The Making of a Horse Sanctuary
Country Living Horse Sanctuary Barn

Living in West Bloomfield, Michigan, Karen Weaver and her daughter, Dawn Bien, long dreamed of having a place of their own for their prized horses. Their vision was for a peaceful, healthy setting for their horses with additional space for a few more. After years of dreaming and searching, their vision became a reality when they found 10 acres of over-grown trees and weeds on a quiet cul-de-sac in Highland Township.

“We had looked for years for the right spot,” Karen says. “When we saw this place we knew it needed work, but we could see what it could become.”

In November 2015, Karen purchased the property and set out on building the horse setting of their dreams.

Country Living Horse Sanctuary Karen Weaver and Dawn Bien

Planning the Setting

Prior to purchasing the property, Karen and Dawn relied on other facilities to care for their horses, and even though they would visit the horses several times a day, they wanted to have a place where they would be the primary care takers.

“We were always nervous when our horses were at other places,” Dawn says. “We would check on them two or three times a day. I sleep better now that they are here.”

Having experienced several boarding facilities over the years, they knew some features they were wanting to add and others they would avoid. Most importantly, the facility would be exclusive to those owners boarding with them and it would not be open for other people to drop in with their horse for lessons or a show.

“We wanted to build a sanctuary-type setting, not a show barn,” Dawn says. “We wanted to build a place where people could come and enjoy being with their horse, to ride or just sit in a quiet place.”

The first hurdle for them came in finding the financing for the barn. Karen tried working with local banks but quickly found they would not finance a barn. Working with GreenStone, she was able to find the financing she needed for the barn construction and the roll-over mortgage.

“James (Cole, senior financial services officer) was great and the loan was easy to facilitate,” Karen says. “We used a construction loan for the building and then rolled it over into a mortgage when we were done.”

It took nine months to clear the land and prepare it for building. The first construction was for Dawn’s log home so she could be at the facility full-time. Once the home was finished, they began work on the horse barn in July 2017. In November 2017 they opened the doors to ARI’EL Equestrian Center and started taking boarders in December.

Country Living Horse Sanctuary Dawn Bien and Horse

The Personal Details

“Dawn and I worked together to provide the design details to the architect,” Karen says. “There is no other barn like this one.”

The special touches and details of the custom barn and arena reflect Karen and Dawn’s deep compassion for all horses. The barn includes 18 individual stalls equipped with industrial fans, stainless steel waters, black molded head gates and tall ceilings with windows. The stalls are situated around a 70’ x 150’ indoor arena filled with GGT footing material. The interior of the barn features knotty pine giving it an “up-north” feel.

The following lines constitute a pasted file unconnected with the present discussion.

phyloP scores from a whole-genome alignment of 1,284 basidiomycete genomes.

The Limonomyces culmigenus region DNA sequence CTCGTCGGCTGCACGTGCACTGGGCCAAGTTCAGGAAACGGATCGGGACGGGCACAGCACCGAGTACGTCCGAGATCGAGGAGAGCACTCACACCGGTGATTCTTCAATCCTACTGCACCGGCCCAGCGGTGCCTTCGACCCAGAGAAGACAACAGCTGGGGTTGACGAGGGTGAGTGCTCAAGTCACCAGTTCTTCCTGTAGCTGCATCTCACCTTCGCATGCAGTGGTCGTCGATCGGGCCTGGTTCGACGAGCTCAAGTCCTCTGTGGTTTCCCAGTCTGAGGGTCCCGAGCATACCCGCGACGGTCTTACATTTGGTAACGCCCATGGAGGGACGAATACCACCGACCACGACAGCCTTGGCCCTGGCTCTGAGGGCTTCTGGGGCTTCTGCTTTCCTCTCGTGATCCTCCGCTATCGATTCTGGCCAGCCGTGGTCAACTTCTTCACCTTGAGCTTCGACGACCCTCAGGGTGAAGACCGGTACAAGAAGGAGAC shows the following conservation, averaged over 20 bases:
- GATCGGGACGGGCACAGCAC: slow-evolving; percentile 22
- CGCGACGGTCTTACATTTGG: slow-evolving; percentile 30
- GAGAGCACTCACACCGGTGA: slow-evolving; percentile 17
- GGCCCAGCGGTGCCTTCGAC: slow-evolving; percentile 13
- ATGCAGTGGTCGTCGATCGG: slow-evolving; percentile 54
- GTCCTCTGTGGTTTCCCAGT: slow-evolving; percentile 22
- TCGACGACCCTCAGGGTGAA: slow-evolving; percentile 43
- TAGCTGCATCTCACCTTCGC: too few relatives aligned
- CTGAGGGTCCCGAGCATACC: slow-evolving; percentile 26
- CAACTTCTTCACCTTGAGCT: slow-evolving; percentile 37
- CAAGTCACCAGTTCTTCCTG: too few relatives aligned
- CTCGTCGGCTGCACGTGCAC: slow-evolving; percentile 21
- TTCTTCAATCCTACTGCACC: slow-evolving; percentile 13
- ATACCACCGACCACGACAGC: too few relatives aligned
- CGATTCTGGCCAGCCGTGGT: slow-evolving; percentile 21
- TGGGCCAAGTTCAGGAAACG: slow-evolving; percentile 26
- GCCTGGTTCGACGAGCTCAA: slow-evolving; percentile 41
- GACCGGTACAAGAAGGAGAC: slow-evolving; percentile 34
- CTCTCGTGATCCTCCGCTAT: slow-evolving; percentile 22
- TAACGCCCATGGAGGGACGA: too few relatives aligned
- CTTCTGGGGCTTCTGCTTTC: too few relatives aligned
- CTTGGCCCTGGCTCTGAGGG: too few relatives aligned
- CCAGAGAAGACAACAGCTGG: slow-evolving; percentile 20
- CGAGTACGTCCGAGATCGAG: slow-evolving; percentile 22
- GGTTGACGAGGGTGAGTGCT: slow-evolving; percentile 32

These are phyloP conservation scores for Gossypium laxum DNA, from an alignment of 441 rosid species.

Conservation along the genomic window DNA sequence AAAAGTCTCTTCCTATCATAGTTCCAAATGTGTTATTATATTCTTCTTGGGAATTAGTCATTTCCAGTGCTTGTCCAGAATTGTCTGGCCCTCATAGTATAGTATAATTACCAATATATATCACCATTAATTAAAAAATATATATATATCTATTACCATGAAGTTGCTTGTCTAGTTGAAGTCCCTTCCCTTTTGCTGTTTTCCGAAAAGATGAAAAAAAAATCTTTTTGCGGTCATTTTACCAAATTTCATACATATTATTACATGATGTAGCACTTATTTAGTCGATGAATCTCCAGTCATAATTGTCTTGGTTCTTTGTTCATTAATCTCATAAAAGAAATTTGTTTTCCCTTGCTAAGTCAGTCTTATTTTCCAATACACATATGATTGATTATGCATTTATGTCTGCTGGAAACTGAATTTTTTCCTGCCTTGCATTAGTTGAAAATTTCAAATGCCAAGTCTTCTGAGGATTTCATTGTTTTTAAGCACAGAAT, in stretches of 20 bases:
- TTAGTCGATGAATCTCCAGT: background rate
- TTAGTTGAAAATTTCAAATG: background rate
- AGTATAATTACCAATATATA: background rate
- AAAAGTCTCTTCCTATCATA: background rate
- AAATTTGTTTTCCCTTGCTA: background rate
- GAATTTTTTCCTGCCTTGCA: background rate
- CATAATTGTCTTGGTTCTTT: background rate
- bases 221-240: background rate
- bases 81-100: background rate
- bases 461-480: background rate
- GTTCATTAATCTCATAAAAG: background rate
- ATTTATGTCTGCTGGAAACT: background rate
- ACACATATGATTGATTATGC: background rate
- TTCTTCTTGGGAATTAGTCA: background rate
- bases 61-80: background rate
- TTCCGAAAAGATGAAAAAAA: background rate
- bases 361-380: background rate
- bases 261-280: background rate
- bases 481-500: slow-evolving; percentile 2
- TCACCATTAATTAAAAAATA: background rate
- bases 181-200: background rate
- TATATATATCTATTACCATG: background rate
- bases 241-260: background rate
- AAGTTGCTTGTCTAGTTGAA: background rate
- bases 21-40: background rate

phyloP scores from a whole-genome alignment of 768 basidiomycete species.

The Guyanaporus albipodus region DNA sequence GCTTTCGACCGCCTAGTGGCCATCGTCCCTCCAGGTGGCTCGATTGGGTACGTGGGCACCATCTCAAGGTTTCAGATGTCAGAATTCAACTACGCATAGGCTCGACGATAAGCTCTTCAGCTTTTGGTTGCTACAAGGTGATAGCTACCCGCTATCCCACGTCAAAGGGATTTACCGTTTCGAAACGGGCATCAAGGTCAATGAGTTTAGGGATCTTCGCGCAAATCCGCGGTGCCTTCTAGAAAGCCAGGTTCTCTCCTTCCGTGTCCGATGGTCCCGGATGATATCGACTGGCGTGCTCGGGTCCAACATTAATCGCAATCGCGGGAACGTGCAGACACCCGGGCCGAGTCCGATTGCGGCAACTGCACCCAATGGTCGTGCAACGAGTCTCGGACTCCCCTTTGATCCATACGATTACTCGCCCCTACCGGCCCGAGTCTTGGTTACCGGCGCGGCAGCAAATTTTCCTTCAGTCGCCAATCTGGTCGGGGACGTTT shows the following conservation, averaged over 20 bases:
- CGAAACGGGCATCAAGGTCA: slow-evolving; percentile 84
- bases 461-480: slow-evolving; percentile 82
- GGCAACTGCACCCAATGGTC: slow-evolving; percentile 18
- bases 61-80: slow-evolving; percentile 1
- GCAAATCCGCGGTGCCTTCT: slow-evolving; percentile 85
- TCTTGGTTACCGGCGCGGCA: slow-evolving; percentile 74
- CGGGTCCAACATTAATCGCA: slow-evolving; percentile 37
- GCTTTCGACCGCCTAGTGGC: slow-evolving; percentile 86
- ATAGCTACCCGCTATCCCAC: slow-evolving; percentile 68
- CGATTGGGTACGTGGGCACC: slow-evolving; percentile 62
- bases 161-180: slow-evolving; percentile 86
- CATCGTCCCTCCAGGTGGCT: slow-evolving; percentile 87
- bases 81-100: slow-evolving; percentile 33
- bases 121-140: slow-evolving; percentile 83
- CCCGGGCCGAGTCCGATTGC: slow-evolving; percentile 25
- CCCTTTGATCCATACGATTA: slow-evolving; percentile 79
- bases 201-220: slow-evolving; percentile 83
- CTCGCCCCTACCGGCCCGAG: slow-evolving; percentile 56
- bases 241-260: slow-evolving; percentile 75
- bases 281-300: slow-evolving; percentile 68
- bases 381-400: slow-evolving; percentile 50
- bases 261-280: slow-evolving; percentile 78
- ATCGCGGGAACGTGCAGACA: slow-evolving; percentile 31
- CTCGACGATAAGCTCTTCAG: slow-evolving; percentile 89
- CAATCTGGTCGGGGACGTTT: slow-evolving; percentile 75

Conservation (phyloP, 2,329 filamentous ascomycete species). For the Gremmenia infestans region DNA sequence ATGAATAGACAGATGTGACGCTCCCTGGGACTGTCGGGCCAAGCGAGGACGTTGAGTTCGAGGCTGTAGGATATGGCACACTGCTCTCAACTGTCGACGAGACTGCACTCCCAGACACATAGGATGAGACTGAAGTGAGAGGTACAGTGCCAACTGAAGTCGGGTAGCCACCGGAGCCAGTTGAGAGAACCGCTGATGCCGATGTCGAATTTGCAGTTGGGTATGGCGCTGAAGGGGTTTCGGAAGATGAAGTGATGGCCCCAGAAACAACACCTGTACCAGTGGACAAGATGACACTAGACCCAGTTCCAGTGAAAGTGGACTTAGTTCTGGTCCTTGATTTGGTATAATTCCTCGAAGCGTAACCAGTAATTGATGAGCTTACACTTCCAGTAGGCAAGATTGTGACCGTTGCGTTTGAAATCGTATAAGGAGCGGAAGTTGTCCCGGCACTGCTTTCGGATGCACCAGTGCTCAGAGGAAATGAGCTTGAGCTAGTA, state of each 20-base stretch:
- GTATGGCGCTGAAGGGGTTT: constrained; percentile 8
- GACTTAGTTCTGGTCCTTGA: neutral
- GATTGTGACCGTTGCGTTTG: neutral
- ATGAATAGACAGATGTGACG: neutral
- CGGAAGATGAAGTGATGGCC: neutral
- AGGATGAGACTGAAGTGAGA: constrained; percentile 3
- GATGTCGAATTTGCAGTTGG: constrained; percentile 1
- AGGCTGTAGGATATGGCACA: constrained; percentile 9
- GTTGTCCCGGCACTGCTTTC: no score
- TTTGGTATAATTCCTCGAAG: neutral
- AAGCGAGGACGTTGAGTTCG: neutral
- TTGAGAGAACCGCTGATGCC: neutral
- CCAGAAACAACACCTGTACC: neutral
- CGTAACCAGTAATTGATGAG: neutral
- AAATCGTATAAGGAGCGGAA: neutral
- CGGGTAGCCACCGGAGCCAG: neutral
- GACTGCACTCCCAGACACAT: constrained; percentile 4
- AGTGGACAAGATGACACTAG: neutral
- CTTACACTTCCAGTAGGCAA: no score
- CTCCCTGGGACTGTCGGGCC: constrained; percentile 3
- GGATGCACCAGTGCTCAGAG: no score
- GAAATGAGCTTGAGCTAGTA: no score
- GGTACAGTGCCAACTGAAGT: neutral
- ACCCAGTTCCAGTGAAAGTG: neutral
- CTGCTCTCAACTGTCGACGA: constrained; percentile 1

The barn also has four get-ready stalls, heated handicapped bathroom with a washer and dryer and two wash racks with hot water along with a seating area for guests. The barn is kept comfortable with radiant heat in the winter.  “We know everything that is here and how it was built,” Karen adds. “We were here everyday and worked as the general contractor for the building.”

The land surrounding the barn boasts seven pastures wrapping around the barn and  seven dry sand lots, a 100’ x 150’ outdoor arena and a fenced two-track riding nature path.

Country Living Horse Sanctuary Horse

“We want this to be a peaceful setting for the horses and their owners. We added in all the things we wanted when we were boarding our horses,” Dawn says.

The building details are just a part of the uniqueness of their facility. The horse manure is removed from the stalls and pasture each day and stored in a large dumpster to be hauled each week to a composting facility. Keeping the manure managed and removed controls odor and flies. Eventually they hope to compost the manure on site in a composter.

Animal care is another top priority for Karen and Dawn. They have three veterinarians working with the horses from neighboring vet clinics. The horses are also fed a special hay brought in from Idaho.

“We won’t cut corners,” Dawn says. “We want to provide the best for the horses.”

Karen and Dawn started taking boarders in December and by May it was full with a waiting list for additional horses. Dawn devotes all of her time to the facility starting the day at 5 a.m. with morning chores and ending with a nighttime cleaning.

“There is no other place we would rather be then here with the horses,” Dawn says. “I love it here. My son, Brayden, and I spend all our time out with the horses either working around the barns or just enjoying the animals.”

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